GRANDER THAN LIFE: “CITIZEN KANE” AT THE ORPHEUM THEATER

IMG_0489Have you ever seen “Citizen Kane”? Ever see it on the silver screen? Ever see it on the silver screen in an opulent 1926-built theater called “The Orpheum”?

 

I first saw “Citizen Kane” while taking a film appreciation class and it was projected in a theater. Awesome! I mean, I went in with high expectations. It’s only called the greatest American-made movie ever… still! Of course we could argue for days and weeks as to the validity of the claim. (I side with… “Yes,” by the way.) But the point is that it is a film worthy of appreciation. The background story of its creation and the parallels with its auteur director’s own life are just bonus material. This film is beautiful, stark, joyful, pitiful, and grand!

 

Prominent on my L.A. Bucket List was to see a film in The Orpheum Theater in downtown Los Angeles. It’s not like there is a movie playing all the time. In fact, the window of opportunity each year is rather small: June. The Los Angeles Conservancy each year sponsors “Last Remaining Seats,” wherein moviegoers can take in selected films at historic downtown theaters that are otherwise used for select events.

 

I eagerly seized the moment and purchased two tickets for the Saturday screening! I preened before my wife, basking in the glory. Citizen Kane ProgramThen she told me that she couldn’t go with me. She was teaching a class that day and I was suddenly left to contemplate a lonely visit to the Orpheum. Luckily, I had a friend who was available, my wife was okay with the substitution, and I was once again preening.

 

Best of all, my friend had never before seen “Citizen Kane.” Heard of it, of course; knew it was a famous movie, but never saw it. “Rosebud,” I said to her. Her eyes lit up. “Ooh, that’s from that movie?” Yes. “What’s it mean?” That’s what the movie will explain, I told her.

 

So we arrive, stand outside in line, and then enter this incredible theatre. It opened in 1926 as part of the Orpheum vaudeville circuit, and it was designed in the French Renaissance style of the sixteenth century French King Francis I. If you’ve seen the 2011 Academy Award winning silent film “The Artist,” then you’ve also seen the Orpheum. Jack Benny played here, so did Duke Ellington, Lena Horne and, yes, even Gypsy Rose Lee. It has a working Mighty Wurlitzer installed in 1928 and organist Tony Wilson entertained the incoming audience beautifully.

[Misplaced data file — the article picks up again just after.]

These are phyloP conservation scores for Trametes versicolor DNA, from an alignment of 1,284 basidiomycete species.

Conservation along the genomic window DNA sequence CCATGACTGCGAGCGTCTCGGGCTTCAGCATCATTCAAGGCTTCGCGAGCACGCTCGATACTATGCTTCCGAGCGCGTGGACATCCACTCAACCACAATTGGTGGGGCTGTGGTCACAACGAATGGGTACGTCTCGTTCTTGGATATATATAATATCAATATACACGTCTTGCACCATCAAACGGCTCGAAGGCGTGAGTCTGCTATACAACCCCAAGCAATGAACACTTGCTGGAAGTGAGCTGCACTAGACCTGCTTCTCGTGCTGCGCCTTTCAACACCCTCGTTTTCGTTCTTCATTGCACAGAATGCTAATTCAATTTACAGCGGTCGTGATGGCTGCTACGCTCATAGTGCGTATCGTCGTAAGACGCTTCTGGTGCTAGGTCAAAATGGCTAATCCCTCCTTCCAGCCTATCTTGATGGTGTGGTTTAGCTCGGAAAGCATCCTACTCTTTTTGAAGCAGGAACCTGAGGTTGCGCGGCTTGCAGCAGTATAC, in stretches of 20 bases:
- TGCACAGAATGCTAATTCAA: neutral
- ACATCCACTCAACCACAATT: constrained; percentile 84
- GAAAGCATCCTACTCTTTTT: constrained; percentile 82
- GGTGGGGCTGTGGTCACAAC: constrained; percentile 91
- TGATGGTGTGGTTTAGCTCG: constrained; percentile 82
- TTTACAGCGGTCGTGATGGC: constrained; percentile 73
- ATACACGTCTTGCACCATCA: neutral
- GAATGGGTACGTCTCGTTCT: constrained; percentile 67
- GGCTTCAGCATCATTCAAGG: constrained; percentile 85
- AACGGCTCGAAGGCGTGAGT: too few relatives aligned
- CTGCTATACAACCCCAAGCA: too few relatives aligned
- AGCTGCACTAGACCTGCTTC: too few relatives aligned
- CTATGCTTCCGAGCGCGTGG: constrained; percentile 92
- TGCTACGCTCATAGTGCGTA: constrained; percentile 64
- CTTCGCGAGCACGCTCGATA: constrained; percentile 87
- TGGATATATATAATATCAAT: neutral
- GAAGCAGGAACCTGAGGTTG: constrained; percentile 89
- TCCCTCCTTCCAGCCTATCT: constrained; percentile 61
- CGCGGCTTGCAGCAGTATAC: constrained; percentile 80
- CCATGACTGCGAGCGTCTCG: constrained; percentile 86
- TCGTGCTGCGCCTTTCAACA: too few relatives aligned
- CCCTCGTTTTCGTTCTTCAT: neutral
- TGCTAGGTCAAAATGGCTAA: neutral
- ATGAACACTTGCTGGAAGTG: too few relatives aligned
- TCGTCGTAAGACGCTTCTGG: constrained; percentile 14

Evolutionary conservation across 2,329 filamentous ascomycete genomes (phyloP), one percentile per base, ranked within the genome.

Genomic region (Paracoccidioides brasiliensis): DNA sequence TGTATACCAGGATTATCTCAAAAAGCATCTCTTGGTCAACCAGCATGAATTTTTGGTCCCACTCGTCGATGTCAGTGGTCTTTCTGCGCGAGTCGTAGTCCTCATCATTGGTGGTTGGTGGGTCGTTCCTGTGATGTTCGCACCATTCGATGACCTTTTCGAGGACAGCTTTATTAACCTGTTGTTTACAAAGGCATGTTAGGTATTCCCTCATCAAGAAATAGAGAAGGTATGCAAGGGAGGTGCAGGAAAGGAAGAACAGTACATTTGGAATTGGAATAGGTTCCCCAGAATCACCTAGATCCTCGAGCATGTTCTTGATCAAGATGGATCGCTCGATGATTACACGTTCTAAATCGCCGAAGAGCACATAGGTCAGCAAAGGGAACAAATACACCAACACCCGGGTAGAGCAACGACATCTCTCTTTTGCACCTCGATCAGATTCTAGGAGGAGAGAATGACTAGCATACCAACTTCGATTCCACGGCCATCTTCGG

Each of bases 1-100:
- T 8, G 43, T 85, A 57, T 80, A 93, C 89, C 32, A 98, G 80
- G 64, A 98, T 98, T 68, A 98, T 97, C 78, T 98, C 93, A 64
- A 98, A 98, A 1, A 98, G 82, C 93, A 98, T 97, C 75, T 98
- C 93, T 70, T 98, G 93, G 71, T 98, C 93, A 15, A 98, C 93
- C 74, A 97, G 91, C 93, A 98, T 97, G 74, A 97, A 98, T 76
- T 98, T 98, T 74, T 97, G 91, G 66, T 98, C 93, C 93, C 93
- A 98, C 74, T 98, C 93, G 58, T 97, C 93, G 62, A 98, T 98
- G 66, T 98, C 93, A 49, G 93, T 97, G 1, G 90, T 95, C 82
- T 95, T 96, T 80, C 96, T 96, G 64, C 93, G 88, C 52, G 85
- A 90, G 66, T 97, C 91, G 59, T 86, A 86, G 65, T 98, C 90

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We walked in and I gasped. Not an over-the-top hammy-actor gasp, but a tiny one. “Oh my…” was all my throat could generate. My friend nailed it when she said, deadpan, without a gasp, “This is architecture porn.” Yes. It was larger than reality, a bit shocking even, and to trying to wrap my head around it all took a couple of moments. All the while I had a great smile on my face. “Oh, yeah, this is memorable!”

 

She later recalled the Orpheum as “dripping in elegance oozing from every orifice.” (She clearly has a way with words.) Her perfect observation of the Orpheum was that it was “grander than life.” I love that.

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And as for the movie? What of “Citizen Kane” and “rosebud”? She enjoyed the scratchy print (the Blu-Ray has me spoiled, of course) and said it made the whole film feel like a classic. She spent the 119 minutes recounting the life of Charles Foster Kane leaning over at steady intervals, whispering, “Is that rosebud?” “Is she rosebud?” It was all I could do to contain myself at the end when it appears that no one will be able to answer the famous question. “Keep watching,” I said.

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When the moment came, she fell silent. My friend is rarely subdued. She effervesces, you see. I suppose she can’t help it. But as the credits flickered all she could say was “That’s so sad.”

 

On the way back, we chatted about the film and what made it so original in 1941 and why it caused such intense controversy. I got to ramble on about Orson Welles and William Randolph Hearst. I mentioned that Welles had come to regret the portrayal of Susan Alexander because it unjustly mocked Hearst’s real-life love Marion Davies. The film’s negatives were nearly purchased by the other studios bosses so that it could be destroyed before the film’s public premiere. All of the movie trivia I have come to know and love connected with “Citizen Kane.” I did however, stop short of telling her where the name “rosebud” allegedly came from. And why, if true, it would have truly angered and mortified Hearst and Davies.

 

You don’t know that story? That’s all right, it’s probably not true anyway.

 

I’m just saying…